Hyrule and Theology

Recently, as part of Jon Acuff’s “30 Days of Hustle”, I finished reading The Legend of Zelda and Philosophy.  The volume is exactly what it sounds like: a book that delves into philosophical ideas present within the gaming mythology of The Legend of Zelda games and/or looks at philosophical ideas through the lens of the The Legend of Zelda franchise. As I read though pages that dealt with logic, time, space, metaphysics, art, and other ideas, one particular essay grabbed my attention more than the others:  “How can there be evil in Hyrule?”

Written by Dwayne Collins, this essay functions as the Star Trek franchise or Battlestar Galactica reboot do.  These science-fiction franchises take the watcher out of their normal context to grapple with questions or issues present in actual existence.  In this case, Collins uses Hyrule – the mythical land wherein the events of The Legend of Zelda occur – as a canvas to deal with the “problem of evil” alongside the Judeo-Christian concept of a all-powerful, all-knowing, all-good deity.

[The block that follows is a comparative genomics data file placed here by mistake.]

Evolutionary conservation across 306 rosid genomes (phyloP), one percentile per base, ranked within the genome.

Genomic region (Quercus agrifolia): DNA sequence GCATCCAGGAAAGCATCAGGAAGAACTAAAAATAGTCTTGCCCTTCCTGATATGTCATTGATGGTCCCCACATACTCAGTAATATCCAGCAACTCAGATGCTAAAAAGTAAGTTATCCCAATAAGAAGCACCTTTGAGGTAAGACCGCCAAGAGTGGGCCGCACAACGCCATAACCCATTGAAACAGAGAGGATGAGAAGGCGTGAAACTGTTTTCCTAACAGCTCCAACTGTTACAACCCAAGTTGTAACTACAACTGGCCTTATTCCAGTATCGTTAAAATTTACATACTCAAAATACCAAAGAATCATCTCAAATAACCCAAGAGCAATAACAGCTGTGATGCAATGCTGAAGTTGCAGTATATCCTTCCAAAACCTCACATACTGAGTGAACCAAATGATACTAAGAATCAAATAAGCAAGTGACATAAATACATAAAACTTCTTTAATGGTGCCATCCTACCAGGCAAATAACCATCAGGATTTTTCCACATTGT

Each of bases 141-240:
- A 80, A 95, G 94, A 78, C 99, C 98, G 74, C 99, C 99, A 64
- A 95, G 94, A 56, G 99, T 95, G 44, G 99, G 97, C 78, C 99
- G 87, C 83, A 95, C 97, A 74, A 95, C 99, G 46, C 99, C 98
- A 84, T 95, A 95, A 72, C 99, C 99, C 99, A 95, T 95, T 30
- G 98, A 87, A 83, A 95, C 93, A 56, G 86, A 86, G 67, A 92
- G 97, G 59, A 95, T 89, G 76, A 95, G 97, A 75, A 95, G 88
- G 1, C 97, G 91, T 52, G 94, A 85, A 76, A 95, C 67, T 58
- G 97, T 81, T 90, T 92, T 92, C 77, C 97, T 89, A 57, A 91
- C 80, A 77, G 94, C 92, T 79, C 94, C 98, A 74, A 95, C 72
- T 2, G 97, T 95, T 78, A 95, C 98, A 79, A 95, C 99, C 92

In Hyrule, deity is represented by a trio of goddesses – Din, Nayru, and Farore – whom represent Power, Wisdom, and Courage.  Upon creating Hyrule, its realms, and all life within them, this trinity leaves behind the Triforce, an artifact imbued with the essence of the powers of the goddesses.  If an individual were to possess all three pieces of the Triforce, it would grant their wish and transform the Sacred Realm – in which the Triforce resides – to reflect the heart of the one who possesses the pieces.